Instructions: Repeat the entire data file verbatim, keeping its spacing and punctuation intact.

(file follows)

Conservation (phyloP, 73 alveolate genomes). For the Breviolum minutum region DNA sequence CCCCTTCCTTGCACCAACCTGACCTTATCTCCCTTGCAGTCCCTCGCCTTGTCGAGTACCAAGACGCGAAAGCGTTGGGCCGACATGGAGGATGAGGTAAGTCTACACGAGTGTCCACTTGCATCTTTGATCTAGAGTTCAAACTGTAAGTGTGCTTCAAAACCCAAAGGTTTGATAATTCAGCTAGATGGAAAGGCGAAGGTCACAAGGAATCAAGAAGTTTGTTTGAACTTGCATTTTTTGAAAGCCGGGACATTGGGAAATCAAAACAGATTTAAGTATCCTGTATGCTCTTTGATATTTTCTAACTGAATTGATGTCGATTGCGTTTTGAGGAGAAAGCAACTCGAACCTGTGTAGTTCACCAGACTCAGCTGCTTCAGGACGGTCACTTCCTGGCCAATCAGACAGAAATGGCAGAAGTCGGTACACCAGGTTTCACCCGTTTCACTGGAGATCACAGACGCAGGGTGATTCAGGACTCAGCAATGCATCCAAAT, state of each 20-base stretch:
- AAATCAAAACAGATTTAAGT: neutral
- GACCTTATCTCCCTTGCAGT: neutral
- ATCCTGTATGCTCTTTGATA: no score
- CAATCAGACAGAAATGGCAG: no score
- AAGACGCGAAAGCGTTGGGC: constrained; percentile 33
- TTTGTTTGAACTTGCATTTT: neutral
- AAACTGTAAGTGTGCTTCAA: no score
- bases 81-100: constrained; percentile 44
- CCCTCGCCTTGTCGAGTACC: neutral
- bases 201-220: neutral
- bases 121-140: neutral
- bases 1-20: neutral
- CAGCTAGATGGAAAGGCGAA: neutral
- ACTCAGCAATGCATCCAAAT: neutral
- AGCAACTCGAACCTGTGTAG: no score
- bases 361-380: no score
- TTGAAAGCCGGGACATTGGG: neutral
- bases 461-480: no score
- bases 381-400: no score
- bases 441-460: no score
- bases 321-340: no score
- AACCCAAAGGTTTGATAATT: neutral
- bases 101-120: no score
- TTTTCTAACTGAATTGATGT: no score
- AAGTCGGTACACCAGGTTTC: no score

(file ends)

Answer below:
Conservation (phyloP, 73 alveolate genomes). For the Breviolum minutum region DNA sequence CCCCTTCCTTGCACCAACCTGACCTTATCTCCCTTGCAGTCCCTCGCCTTGTCGAGTACCAAGACGCGAAAGCGTTGGGCCGACATGGAGGATGAGGTAAGTCTACACGAGTGTCCACTTGCATCTTTGATCTAGAGTTCAAACTGTAAGTGTGCTTCAAAACCCAAAGGTTTGATAATTCAGCTAGATGGAAAGGCGAAGGTCACAAGGAATCAAGAAGTTTGTTTGAACTTGCATTTTTTGAAAGCCGGGACATTGGGAAATCAAAACAGATTTAAGTATCCTGTATGCTCTTTGATATTTTCTAACTGAATTGATGTCGATTGCGTTTTGAGGAGAAAGCAACTCGAACCTGTGTAGTTCACCAGACTCAGCTGCTTCAGGACGGTCACTTCCTGGCCAATCAGACAGAAATGGCAGAAGTCGGTACACCAGGTTTCACCCGTTTCACTGGAGATCACAGACGCAGGGTGATTCAGGACTCAGCAATGCATCCAAAT, state of each 20-base stretch:
- AAATCAAAACAGATTTAAGT: neutral
- GACCTTATCTCCCTTGCAGT: neutral
- ATCCTGTATGCTCTTTGATA: no score
- CAATCAGACAGAAATGGCAG: no score
- AAGACGCGAAAGCGTTGGGC: constrained; percentile 33
- TTTGTTTGAACTTGCATTTT: neutral
- AAACTGTAAGTGTGCTTCAA: no score
- bases 81-100: constrained; percentile 44
- CCCTCGCCTTGTCGAGTACC: neutral
- bases 201-220: neutral
- bases 121-140: neutral
- bases 1-20: neutral
- CAGCTAGATGGAAAGGCGAA: neutral
- ACTCAGCAATGCATCCAAAT: neutral
- AGCAACTCGAACCTGTGTAG: no score
- bases 361-380: no score
- TTGAAAGCCGGGACATTGGG: neutral
- bases 461-480: no score
- bases 381-400: no score
- bases 441-460: no score
- bases 321-340: no score
- AACCCAAAGGTTTGATAATT: neutral
- bases 101-120: no score
- TTTTCTAACTGAATTGATGT: no score
- AAGTCGGTACACCAGGTTTC: no score